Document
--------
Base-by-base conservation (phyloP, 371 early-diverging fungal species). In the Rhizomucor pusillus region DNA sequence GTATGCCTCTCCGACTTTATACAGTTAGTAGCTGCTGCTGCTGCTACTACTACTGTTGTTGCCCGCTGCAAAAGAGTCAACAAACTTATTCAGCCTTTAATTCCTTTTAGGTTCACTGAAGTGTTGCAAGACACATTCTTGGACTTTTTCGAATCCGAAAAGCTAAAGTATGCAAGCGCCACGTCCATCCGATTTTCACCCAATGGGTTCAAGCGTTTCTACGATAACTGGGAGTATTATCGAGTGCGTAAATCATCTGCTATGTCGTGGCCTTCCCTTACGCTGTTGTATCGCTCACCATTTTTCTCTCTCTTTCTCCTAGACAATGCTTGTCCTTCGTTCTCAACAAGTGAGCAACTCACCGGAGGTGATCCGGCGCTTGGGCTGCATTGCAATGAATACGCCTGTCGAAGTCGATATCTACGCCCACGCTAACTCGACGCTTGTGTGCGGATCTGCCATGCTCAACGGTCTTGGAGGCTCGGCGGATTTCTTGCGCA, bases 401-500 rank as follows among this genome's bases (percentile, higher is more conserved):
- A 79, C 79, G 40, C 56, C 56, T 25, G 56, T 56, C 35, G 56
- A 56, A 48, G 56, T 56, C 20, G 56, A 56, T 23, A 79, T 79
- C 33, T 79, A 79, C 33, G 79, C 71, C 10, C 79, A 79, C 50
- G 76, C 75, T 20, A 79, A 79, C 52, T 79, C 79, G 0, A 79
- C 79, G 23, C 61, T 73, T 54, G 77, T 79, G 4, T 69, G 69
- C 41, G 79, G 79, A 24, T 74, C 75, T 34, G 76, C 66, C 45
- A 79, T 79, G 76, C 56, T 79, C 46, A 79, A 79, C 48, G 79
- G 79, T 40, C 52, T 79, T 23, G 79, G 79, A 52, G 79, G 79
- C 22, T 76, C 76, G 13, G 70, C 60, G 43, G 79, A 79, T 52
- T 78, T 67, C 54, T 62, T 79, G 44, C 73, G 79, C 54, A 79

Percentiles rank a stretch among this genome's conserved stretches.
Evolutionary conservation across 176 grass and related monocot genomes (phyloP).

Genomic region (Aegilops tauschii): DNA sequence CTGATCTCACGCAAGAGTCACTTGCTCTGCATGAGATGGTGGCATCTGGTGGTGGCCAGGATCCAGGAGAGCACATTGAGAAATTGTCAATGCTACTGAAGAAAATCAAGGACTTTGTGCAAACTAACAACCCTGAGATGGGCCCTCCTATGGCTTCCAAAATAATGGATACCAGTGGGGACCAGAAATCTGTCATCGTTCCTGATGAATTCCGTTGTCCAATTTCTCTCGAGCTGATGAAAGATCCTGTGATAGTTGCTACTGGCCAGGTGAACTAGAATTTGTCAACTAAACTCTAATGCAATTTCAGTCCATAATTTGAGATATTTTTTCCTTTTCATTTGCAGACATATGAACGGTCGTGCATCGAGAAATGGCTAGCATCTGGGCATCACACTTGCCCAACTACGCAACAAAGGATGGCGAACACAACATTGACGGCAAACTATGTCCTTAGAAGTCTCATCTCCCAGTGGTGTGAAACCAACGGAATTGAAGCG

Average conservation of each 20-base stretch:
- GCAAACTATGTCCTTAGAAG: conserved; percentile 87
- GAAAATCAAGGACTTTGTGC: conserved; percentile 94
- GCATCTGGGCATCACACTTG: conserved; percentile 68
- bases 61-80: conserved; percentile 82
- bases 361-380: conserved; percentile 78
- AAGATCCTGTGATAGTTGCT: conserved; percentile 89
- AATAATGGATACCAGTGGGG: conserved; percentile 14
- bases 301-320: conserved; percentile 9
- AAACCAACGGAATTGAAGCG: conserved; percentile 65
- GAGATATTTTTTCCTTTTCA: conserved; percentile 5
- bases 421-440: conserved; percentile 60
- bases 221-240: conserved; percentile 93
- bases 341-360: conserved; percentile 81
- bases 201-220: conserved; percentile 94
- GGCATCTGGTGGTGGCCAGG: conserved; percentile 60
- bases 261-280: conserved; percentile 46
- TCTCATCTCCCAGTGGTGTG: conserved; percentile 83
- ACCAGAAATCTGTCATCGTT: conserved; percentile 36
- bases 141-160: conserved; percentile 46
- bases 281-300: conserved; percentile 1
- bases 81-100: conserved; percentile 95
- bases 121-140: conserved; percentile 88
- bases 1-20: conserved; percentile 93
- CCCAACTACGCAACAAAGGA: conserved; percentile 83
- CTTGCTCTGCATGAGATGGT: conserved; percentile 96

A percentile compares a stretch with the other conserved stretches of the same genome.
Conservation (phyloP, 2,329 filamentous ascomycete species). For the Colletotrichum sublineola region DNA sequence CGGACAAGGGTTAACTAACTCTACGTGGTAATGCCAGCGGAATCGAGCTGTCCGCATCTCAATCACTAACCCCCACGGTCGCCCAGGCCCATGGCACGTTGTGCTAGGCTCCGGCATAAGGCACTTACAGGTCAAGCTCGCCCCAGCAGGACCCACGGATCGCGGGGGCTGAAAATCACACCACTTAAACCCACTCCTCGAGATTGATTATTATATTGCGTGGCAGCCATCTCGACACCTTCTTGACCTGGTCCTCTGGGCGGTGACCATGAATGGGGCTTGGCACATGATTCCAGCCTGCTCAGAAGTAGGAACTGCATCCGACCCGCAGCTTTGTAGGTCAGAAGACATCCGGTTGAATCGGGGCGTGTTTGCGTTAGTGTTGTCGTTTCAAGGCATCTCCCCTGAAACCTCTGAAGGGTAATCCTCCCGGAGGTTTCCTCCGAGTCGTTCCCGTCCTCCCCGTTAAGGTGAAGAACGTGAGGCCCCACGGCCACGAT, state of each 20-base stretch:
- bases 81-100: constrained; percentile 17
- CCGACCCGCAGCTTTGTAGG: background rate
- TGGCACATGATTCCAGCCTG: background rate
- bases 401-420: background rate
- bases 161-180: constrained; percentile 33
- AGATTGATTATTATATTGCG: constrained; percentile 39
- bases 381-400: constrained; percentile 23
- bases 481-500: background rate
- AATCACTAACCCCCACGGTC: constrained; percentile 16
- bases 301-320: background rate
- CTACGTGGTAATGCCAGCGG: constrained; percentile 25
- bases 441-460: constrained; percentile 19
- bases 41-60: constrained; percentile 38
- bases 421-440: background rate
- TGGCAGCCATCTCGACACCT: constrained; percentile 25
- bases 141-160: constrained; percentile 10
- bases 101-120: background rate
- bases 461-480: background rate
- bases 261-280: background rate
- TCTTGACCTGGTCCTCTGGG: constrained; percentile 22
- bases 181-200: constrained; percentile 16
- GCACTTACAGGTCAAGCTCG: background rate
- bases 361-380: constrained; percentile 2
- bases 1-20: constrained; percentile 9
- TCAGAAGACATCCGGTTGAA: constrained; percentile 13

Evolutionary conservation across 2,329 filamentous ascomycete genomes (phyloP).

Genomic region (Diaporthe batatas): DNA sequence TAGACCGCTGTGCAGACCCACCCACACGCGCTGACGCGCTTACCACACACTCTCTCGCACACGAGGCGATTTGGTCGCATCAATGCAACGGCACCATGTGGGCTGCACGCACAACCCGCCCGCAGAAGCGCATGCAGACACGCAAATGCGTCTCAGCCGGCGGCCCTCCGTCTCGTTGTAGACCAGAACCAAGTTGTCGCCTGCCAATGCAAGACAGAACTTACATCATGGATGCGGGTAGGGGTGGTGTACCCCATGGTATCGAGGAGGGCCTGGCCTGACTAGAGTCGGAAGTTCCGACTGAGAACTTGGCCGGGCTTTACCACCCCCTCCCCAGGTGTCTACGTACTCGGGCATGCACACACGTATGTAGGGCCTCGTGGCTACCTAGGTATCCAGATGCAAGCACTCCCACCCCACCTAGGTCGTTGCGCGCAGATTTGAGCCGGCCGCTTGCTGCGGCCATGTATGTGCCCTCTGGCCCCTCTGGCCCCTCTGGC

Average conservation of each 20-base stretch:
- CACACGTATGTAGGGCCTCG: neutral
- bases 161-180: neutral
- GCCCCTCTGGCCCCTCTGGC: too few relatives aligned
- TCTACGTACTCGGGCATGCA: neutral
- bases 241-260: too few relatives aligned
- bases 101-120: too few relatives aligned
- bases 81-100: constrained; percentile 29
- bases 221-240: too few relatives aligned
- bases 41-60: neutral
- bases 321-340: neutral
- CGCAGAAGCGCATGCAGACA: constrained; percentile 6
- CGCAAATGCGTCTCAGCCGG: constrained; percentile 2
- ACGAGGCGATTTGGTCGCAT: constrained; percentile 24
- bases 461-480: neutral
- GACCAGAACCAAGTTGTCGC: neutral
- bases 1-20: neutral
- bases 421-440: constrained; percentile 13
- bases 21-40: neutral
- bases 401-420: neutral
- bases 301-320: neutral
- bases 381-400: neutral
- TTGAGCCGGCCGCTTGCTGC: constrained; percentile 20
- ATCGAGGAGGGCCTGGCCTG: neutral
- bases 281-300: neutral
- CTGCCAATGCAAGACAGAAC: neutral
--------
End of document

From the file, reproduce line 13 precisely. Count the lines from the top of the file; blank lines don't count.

Evolutionary conservation across 176 grass and related monocot genomes (phyloP).